Contribution of spatially explicit models to climate change adaptation and mitigation plans for a priority forest habitat

  • Ricardo A. CorreiaEmail author
  • Miguel N. Bugalho
  • Aldina M. A. Franco
  • Jorge M. Palmeirim
Original Article


Climate change will impact forest ecosystems, their biodiversity and the livelihoods they sustain. Several adaptation and mitigation strategies to counteract climate change impacts have been proposed for these ecosystems. However, effective implementation of such strategies requires a clear understanding of how climate change will influence the future distribution of forest ecosystems. This study uses maximum entropy modelling (MaxEnt) to predict environmentally suitable areas for cork oak (Quercus suber) woodlands, a socio-economically important forest ecosystem protected by the European Union Habitats Directive. Specifically, we use two climate change scenarios to predict changes in environmental suitability across the entire geographical range of the cork oak and in areas where stands were recently established. Up to 40 % of current environmentally suitable areas for cork oak may be lost by 2070, mainly in northern Africa and southern Iberian Peninsula. Almost 90 % of new cork oak stands are predicted to lose suitability by the end of the century, but future plantations can take advantage of increasing suitability in northern Iberian Peninsula and France. The predicted impacts cross-country borders, showing that a multinational strategy, will be required for cork oak woodland adaptation to climate change. Such a strategy must be regionally adjusted, featuring the protection of refugia sites in southern areas and stimulating sustainable forest management in areas that will keep long-term suitability. Afforestation efforts should also be promoted but must consider environmental suitability and land competition issues.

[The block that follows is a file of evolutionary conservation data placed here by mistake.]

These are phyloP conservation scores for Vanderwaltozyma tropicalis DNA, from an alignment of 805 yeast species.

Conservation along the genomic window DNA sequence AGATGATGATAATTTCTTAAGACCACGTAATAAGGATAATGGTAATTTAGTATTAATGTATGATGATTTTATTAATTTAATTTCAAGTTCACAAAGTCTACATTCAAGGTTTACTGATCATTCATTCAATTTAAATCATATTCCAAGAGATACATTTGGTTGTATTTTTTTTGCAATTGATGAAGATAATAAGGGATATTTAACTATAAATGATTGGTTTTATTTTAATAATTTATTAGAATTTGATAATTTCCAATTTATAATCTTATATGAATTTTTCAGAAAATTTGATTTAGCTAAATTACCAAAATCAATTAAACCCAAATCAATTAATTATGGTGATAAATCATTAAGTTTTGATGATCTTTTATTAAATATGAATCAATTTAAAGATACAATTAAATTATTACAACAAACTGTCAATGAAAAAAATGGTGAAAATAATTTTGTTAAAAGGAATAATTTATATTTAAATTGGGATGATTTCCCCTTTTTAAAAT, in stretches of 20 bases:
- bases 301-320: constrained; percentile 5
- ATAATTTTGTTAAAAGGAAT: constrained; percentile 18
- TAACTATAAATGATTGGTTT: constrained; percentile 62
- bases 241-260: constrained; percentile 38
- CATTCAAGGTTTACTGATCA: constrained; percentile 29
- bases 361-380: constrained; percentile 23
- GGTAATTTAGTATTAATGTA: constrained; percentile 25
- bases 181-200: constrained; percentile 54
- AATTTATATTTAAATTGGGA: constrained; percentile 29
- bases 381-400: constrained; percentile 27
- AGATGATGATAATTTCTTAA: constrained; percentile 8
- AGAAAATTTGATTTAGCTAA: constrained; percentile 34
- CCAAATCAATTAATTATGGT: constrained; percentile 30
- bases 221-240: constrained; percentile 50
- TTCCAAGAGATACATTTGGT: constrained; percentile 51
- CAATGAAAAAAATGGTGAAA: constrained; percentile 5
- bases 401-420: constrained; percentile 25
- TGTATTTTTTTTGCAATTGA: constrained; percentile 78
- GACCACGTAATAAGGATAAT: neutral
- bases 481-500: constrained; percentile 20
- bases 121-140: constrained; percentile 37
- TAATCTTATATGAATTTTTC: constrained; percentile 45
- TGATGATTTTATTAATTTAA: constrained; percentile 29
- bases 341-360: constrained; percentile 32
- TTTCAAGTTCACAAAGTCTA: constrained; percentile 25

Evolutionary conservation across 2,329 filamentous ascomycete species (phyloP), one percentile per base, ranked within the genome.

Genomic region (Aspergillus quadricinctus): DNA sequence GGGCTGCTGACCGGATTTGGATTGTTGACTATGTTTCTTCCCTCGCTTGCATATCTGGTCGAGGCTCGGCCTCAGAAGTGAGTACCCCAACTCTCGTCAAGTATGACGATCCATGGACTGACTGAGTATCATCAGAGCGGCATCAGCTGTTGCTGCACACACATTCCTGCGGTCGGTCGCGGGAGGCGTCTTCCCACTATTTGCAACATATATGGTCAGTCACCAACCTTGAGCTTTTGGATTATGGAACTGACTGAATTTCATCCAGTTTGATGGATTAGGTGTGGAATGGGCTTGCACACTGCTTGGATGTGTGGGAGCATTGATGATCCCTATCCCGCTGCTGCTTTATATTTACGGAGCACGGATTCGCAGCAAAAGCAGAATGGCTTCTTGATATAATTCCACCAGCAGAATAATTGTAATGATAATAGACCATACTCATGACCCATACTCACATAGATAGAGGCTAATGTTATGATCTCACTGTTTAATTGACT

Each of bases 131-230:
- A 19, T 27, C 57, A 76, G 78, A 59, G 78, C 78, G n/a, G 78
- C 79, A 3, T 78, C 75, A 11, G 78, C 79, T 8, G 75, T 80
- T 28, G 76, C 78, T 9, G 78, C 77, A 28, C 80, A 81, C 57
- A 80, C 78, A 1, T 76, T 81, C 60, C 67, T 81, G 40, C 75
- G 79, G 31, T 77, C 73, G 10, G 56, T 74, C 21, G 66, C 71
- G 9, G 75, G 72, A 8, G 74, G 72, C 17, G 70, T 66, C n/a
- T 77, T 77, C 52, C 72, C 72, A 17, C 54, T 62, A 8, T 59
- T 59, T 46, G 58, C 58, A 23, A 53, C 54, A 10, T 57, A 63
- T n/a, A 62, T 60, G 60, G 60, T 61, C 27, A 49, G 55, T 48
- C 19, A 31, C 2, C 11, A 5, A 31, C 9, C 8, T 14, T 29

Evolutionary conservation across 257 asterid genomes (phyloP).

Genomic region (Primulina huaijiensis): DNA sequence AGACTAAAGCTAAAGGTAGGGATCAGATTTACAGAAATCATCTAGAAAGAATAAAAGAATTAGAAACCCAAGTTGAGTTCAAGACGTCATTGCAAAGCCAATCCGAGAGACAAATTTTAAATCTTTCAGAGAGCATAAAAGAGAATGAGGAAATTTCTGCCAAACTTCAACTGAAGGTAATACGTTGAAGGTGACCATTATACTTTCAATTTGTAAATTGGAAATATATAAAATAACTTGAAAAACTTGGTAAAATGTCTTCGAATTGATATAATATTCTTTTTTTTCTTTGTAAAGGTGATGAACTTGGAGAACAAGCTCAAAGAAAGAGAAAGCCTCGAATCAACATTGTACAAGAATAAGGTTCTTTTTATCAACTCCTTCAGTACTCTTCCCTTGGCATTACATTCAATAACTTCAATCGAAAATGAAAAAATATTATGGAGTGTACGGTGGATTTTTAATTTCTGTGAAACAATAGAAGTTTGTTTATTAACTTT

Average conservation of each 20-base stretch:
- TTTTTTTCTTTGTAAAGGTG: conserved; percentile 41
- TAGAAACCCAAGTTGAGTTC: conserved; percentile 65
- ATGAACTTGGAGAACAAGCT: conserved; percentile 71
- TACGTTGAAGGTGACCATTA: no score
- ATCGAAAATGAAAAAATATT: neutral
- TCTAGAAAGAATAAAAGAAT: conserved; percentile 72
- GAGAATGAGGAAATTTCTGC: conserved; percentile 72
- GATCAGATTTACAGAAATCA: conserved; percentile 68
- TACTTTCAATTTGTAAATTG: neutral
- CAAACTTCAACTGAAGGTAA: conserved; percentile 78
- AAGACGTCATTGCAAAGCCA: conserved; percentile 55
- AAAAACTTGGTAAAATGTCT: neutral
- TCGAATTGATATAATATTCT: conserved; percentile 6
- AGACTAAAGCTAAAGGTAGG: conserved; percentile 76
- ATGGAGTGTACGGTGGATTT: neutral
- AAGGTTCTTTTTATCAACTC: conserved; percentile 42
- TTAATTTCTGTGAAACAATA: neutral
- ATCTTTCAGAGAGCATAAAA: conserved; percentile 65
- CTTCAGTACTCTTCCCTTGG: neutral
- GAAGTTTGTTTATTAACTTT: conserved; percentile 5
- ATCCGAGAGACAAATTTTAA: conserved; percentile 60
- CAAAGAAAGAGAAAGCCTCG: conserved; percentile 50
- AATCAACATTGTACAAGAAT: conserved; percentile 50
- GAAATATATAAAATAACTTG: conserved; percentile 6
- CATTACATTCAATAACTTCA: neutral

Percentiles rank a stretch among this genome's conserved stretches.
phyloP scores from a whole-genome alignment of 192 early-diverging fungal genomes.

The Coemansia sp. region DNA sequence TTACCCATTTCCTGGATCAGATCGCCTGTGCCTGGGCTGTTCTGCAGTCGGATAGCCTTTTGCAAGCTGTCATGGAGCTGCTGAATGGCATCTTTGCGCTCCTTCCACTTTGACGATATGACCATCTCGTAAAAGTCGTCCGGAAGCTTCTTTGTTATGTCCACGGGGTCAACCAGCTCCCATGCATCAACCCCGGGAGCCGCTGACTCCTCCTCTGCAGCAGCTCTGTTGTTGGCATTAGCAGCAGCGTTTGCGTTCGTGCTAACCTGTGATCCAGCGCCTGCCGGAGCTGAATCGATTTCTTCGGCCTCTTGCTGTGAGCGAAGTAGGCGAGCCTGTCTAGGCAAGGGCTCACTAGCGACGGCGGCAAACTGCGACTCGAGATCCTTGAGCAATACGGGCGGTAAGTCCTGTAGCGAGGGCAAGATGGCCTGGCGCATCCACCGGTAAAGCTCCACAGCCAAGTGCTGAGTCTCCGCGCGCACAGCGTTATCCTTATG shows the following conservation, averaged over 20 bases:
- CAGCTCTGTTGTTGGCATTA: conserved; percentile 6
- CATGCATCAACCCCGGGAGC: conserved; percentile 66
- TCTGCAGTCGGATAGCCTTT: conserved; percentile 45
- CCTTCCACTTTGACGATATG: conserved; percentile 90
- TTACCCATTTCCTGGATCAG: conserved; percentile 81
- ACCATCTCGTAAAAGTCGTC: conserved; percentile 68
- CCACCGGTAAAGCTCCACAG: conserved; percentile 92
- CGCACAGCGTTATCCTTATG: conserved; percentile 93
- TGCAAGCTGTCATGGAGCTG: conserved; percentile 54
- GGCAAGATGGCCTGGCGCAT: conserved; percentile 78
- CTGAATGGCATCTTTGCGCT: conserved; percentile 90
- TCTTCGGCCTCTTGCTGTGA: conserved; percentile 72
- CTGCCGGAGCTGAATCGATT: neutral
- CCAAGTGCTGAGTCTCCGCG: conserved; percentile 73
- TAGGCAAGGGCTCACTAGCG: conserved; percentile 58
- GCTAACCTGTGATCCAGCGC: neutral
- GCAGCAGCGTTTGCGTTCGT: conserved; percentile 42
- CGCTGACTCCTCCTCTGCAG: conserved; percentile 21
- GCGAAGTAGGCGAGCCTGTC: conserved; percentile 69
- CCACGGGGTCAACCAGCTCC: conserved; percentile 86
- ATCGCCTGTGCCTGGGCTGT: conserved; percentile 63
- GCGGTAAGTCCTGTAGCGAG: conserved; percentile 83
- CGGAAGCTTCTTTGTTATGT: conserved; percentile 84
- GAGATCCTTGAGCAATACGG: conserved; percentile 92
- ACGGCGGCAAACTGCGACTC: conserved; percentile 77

Afforestation Climate change impacts Conservation planning Dehesa Environmental niche modelling Montado 



Fundação para a Ciência e Tecnologia (FCT) supported R. A. Correia through a PhD grant (SFRH/BD/66150/2009) and M. N. Bugalho through principal investigator contract (IF/01171/2014). We are thankful to Robert K. Dixon, Richard J. Ladle and four anonymous referees, whose comments helped to improve the initial version of the manuscript.

Supplementary material

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Copyright information

© Springer Science+Business Media Dordrecht 2017

Authors and Affiliations

  • Ricardo A. Correia
    • 1
    • 2
    • 3
    • 4
    Email author
  • Miguel N. Bugalho
    • 5
  • Aldina M. A. Franco
    • 2
  • Jorge M. Palmeirim
    • 1
  1. 1.Centre for Ecology, Evolution and Environmental Change (cE3c), Department of Animal Biology, Faculty of SciencesUniversity of LisbonLisbonPortugal
  2. 2.School of Environmental SciencesUniversity of East AngliaNorwichUK
  3. 3.Institute of Biological Sciences and HealthFederal University of AlagoasMaceióBrazil
  4. 4.School of Geography and the EnvironmentUniversity of OxfordOxfordUK
  5. 5.Centre for Applied Ecology “Prof. Baeta Neves”(CEABN-InBio), School of AgricultureUniversity of LisbonLisbonPortugal

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